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Smoking and Other Tobacco Use

By

Judith J. Prochaska

, PhD, MPH, Stanford Prevention Research Center, Stanford University

Reviewed/Revised Nov 2023
View PATIENT EDUCATION
Topic Resources

Tobacco use is a major individual and public health problem. Dependence develops rapidly. Major consequences include premature death and morbidity caused by cardiovascular disease, lung and many other types of cancer, and COPD (chronic obstructive pulmonary disease). All patients who use tobacco should be advised to quit and offered assistance and/or referrals to increase their success with becoming tobacco-free.

Tobacco is used because of the effects of nicotine. Nicotine is highly addictive when inhaled into the lung. The combustion products of tobacco contain other substances that can cause significant morbidity and mortality.

Tobacco can be smoked in cigarettes Cigarettes Tobacco use is a major individual and public health problem. Dependence develops rapidly. Major consequences include premature death and morbidity caused by cardiovascular disease, lung and... read more , cigars, or pipes, including hookah. Oral tobacco products include chew and dip. Nicotine vaping products (eg, e-cigarettes) are popular, especially among adolescents, due to their high nicotine content, availability in nontobacco flavors, and discrete designs.

Products marketed as tobacco-free oral nicotine pouches are newer to the United States market. They are also available in nontobacco flavors with a discreet design and are offered at higher nicotine concentrations than U.S. Federal Drug Administration (FDA)–approved nicotine gums and lozenges.

With diversification in the tobacco product market, dual or poly-tobacco product use has become more common. Cigarette smoking, which is the most harmful form of tobacco use, remains the predominant form of tobacco use by adults, while e-cigarettes Vaping Vaping refers to the inhalation of volatilized liquid (vapor) produced by battery-powered devices. The vapor is primarily water, which is the vehicle for a variety of pharmacologically active... read more are the most common form of tobacco use among adolescents.

All tobacco products contain carcinogens and other toxins; smokeless tobacco products are not safe alternatives to smoking.

Epidemiology of Tobacco Use

The prevalence of tobacco use in the United States has declined over the past 50 years, but because of population growth, the number of adults in the United States who use any tobacco product has remained relatively stable at an estimated 46 million (1 Epidemiology references Tobacco use is a major individual and public health problem. Dependence develops rapidly. Major consequences include premature death and morbidity caused by cardiovascular disease, lung and... read more ).

Cigarettes

The percentage of people in the United States who smoke cigarettes has declined since 1964, when the Surgeon General first publicized the link between smoking and ill health. Nevertheless, 11.5% of adults (28.3 million) in the United States still smoke cigarettes (1 Epidemiology references Tobacco use is a major individual and public health problem. Dependence develops rapidly. Major consequences include premature death and morbidity caused by cardiovascular disease, lung and... read more ).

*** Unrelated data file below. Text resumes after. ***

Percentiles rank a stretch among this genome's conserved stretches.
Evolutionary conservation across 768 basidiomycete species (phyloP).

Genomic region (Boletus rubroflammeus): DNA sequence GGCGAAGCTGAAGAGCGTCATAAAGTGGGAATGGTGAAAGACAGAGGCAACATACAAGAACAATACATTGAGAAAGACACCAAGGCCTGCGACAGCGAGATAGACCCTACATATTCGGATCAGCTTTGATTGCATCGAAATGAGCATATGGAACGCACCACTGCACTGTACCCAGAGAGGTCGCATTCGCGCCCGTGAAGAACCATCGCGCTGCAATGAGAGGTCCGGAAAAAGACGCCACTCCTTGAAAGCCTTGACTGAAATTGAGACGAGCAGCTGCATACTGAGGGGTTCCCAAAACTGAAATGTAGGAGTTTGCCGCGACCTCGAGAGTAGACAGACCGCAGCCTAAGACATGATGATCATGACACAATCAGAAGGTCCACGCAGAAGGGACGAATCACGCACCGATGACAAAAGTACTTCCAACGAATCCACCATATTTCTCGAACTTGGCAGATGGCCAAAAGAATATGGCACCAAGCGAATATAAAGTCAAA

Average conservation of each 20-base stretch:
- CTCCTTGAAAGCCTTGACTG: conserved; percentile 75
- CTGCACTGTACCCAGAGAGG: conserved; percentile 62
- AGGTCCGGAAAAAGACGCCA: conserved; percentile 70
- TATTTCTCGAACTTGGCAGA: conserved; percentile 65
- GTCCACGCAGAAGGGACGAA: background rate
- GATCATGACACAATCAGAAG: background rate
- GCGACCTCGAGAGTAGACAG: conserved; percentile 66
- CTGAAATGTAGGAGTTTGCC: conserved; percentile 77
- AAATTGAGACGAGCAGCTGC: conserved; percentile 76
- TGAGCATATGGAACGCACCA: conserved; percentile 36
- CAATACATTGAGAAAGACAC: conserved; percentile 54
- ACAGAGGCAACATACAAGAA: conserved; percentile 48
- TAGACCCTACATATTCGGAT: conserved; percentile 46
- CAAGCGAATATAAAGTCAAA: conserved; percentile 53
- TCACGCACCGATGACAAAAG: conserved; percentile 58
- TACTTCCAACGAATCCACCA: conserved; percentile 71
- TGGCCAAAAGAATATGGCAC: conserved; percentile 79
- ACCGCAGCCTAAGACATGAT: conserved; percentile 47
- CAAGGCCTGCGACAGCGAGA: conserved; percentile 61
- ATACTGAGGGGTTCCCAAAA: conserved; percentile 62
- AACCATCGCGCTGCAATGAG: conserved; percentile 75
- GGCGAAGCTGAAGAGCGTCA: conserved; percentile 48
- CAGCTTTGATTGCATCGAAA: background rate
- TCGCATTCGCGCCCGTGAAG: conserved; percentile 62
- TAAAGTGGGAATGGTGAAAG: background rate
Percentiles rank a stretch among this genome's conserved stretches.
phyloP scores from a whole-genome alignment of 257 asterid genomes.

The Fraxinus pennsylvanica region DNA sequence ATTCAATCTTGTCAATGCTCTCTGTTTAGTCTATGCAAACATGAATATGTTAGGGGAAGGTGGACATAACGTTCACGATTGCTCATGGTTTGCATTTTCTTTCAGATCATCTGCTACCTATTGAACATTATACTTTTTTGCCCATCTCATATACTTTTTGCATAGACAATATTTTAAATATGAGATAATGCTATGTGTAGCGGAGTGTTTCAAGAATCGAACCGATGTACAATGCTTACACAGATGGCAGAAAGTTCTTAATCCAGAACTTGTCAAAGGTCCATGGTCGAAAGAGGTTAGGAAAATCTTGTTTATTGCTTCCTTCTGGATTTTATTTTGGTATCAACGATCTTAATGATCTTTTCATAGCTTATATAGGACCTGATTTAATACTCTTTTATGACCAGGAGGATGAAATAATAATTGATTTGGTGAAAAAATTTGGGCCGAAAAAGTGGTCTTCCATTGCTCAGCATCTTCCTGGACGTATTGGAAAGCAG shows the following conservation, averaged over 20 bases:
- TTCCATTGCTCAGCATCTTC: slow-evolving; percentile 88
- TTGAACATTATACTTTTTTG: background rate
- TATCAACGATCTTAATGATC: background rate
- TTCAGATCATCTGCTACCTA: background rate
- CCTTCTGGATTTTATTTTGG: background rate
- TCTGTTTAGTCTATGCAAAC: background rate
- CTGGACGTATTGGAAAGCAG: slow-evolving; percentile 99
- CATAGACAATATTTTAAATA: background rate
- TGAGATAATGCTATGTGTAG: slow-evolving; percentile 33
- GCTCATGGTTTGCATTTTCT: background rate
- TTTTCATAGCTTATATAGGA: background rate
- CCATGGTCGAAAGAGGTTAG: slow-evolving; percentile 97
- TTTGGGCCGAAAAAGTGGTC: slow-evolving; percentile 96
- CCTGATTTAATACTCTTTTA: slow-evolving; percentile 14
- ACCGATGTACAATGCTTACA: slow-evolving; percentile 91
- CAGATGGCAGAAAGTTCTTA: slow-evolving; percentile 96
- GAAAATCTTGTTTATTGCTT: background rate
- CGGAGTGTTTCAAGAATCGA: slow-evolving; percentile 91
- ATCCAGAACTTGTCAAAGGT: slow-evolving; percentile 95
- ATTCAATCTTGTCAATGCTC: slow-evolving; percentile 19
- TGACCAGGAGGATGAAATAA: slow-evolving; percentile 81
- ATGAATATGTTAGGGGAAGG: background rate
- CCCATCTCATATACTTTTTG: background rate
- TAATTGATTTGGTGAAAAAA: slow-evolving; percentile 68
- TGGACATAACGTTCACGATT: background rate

Smoking is more prevalent among the following groups:

  • Men

  • Young adults

  • People who identify as lesbian, gay, bisexual, or transgender

  • People with disabilities

  • People with less than a high school education

  • People living at or below the poverty income level

  • People with psychiatric disorders (including alcohol and substance use)

  • American Indian and Alaskan Native people

Smoking is less common among Hispanics and least common among Asian American women.

Nearly all people who smoke start before the age of 18, making tobacco use a pediatric disorder (2 Epidemiology references Tobacco use is a major individual and public health problem. Dependence develops rapidly. Major consequences include premature death and morbidity caused by cardiovascular disease, lung and... read more ). Each day, approximately 2300 youth under age 18 smoke their first cigarette, and nearly 200 youth start smoking daily. Major risk factors for childhood initiation of smoking include smoking among family members and peers as well as exposure to tobacco advertising and marketing in print, online, and at the point of sale in stores, along with tobacco use scenes in movies and video games.

Other tobacco and nicotine products

Cigar and pipe smoking are less common in the United States. In 2021, an estimated 8.6 million people aged 18 or older (3.5%) smoked cigars and 2.3 million (0.9%) smoked a pipe, water pipe, or hookah (1 Epidemiology references Tobacco use is a major individual and public health problem. Dependence develops rapidly. Major consequences include premature death and morbidity caused by cardiovascular disease, lung and... read more ). These percentages have remained relatively stable over the past 15 years. Health harms of pipe and cigar smoking include cardiovascular disease; COPD Chronic Obstructive Pulmonary Disease (COPD) Chronic obstructive pulmonary disease (COPD) is airflow limitation caused by an inflammatory response to inhaled toxins, often cigarette smoke. Alpha-1 antitrypsin deficiency and various occupational... read more Chronic Obstructive Pulmonary Disease (COPD) ; cancers of the oral cavity Overview of Head and Neck Tumors Head and neck cancer develops in almost 65,000 people in the United States each year. Excluding skin and thyroid cancers, > 90% of head and neck cancers are squamous cell (epidermoid) carcinomas... read more , lung Lung Carcinoma Lung carcinoma is the leading cause of cancer-related death in men and women worldwide. About 85% of cases are related to cigarette smoking. Symptoms can include cough, chest discomfort or pain... read more Lung Carcinoma , larynx Laryngeal Cancer Ninety percent of laryngeal cancer is squamous cell carcinoma. Smoking, excessive alcohol use, lower socioeconomic status, and being male and > 60 years increase risk. Early diagnosis is... read more Laryngeal Cancer , esophagus Esophageal Cancer The most common malignant tumor in the proximal two thirds of the esophagus is squamous cell carcinoma; adenocarcinoma is the most common in the distal one third. Symptoms are progressive dysphagia... read more Esophageal Cancer , colon Colorectal Cancer Colorectal cancer is extremely common. Symptoms include blood in the stool and change in bowel habits. Diagnosis is by colonoscopy. Treatment is surgical resection and chemotherapy for nodal... read more Colorectal Cancer , and pancreas Pancreatic Cancer Pancreatic cancer, primarily ductal adenocarcinoma, accounts for an estimated 64,050 cases and 50,550 deaths in the United States annually ( 1). Symptoms include weight loss, abdominal pain... read more ; and periodontal disease Periodontitis Periodontitis is a chronic inflammatory oral disease that progressively destroys the tooth-supporting apparatus. It usually manifests as a worsening of gingivitis and then, if untreated, with... read more Periodontitis and tooth loss.